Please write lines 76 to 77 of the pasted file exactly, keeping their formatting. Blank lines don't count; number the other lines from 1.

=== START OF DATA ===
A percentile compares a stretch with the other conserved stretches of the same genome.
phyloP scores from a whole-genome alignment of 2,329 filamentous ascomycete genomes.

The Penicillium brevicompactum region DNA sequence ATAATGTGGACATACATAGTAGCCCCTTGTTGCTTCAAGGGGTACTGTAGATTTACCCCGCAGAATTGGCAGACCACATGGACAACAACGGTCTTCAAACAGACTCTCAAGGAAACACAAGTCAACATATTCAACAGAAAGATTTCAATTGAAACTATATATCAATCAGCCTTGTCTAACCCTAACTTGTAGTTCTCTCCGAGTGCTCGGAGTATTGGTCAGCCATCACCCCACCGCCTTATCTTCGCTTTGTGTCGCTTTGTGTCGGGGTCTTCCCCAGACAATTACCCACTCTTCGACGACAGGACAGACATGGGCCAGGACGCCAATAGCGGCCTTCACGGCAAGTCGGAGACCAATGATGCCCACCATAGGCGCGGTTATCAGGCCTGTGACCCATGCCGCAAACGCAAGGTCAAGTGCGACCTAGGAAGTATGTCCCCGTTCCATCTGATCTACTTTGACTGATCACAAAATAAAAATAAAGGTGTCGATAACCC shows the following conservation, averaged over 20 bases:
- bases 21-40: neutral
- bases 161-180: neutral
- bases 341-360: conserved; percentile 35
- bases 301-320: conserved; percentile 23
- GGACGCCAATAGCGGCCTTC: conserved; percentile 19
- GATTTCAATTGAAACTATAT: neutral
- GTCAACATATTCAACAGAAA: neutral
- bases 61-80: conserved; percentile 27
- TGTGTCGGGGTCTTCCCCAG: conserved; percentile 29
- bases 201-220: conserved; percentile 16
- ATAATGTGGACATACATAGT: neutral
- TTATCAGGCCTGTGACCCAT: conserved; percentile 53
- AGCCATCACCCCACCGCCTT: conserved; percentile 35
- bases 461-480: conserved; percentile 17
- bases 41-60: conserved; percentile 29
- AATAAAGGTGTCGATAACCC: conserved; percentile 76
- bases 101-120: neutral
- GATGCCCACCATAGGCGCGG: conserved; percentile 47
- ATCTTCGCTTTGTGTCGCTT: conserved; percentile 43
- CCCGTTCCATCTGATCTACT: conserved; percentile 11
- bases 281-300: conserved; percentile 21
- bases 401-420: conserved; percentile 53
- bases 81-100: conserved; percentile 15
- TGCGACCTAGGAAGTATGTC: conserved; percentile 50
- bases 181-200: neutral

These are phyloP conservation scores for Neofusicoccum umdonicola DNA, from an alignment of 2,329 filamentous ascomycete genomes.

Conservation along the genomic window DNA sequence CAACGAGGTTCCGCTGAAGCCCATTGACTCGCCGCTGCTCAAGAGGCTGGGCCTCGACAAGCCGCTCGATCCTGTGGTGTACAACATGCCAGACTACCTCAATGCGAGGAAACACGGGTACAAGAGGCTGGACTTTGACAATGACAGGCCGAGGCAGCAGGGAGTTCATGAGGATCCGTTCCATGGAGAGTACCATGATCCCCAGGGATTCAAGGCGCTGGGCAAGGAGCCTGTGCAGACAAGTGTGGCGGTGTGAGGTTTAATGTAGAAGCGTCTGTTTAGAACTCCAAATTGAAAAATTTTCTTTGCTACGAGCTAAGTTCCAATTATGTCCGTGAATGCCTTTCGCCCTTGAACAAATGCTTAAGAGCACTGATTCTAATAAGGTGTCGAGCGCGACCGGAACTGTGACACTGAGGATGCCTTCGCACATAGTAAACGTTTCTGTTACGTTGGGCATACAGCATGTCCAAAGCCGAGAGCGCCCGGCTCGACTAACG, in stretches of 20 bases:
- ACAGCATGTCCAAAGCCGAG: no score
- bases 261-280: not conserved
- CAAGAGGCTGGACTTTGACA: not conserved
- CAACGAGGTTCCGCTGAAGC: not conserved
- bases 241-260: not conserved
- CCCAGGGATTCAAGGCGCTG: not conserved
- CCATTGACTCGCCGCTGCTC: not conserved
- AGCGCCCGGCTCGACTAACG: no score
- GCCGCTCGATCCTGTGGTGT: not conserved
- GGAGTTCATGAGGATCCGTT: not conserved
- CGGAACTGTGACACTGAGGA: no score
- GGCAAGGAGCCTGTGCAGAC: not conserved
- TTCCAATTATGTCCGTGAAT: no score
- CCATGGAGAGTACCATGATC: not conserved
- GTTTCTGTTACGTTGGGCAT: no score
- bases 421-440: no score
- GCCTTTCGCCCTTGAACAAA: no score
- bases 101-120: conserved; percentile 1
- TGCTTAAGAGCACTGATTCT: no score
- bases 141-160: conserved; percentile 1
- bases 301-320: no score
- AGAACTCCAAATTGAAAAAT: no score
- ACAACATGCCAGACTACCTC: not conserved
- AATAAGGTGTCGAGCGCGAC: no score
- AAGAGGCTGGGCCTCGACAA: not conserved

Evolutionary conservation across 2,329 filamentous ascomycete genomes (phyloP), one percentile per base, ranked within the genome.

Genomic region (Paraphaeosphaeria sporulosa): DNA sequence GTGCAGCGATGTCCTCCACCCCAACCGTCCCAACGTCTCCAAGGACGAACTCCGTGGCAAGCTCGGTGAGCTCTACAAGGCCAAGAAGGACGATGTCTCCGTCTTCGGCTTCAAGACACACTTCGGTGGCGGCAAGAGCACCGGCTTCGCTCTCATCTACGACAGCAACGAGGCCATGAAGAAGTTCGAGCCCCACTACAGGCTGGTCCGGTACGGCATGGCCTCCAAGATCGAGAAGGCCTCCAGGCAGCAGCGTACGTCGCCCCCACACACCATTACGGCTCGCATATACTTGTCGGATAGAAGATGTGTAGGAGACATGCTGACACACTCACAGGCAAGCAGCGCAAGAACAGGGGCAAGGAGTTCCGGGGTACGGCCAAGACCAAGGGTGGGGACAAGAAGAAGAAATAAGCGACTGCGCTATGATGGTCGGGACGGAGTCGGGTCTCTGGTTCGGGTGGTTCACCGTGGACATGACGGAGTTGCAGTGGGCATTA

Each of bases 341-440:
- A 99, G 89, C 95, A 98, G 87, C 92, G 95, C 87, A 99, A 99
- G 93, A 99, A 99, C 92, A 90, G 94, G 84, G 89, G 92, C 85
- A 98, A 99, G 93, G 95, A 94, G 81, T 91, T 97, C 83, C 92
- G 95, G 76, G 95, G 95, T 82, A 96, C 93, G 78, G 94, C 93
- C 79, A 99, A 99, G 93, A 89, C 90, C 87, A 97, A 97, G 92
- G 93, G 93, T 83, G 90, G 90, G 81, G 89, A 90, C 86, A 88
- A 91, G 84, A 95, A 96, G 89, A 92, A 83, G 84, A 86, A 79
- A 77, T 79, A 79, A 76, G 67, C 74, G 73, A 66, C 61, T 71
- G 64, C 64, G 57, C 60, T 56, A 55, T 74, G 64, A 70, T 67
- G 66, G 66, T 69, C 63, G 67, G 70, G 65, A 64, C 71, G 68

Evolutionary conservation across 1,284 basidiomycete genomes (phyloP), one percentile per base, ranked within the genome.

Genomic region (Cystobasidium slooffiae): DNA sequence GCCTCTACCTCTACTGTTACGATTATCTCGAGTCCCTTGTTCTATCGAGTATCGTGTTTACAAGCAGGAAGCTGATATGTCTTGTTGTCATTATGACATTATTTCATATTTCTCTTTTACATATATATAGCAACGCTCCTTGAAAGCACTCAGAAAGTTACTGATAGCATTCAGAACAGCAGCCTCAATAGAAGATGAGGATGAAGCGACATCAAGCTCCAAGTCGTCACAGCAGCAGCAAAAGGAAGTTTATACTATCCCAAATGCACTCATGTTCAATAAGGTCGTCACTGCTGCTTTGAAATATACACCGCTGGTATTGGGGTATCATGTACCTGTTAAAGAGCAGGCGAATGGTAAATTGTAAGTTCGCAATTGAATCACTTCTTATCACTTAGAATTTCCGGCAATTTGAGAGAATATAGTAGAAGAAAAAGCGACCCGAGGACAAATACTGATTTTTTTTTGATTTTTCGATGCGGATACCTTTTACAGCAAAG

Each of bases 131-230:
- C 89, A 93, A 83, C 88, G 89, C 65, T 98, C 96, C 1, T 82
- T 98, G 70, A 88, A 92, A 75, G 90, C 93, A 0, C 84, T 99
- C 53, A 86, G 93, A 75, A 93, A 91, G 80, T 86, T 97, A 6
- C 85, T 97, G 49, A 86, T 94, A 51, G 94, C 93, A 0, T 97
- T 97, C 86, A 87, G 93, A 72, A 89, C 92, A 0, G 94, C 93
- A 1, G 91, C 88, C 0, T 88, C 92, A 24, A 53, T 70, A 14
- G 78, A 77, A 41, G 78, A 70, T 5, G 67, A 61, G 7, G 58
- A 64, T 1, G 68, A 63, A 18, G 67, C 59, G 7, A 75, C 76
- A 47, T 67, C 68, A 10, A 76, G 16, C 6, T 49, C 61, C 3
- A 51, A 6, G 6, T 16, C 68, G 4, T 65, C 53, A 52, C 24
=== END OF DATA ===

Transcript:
- T 97, C 86, A 87, G 93, A 72, A 89, C 92, A 0, G 94, C 93
- A 1, G 91, C 88, C 0, T 88, C 92, A 24, A 53, T 70, A 14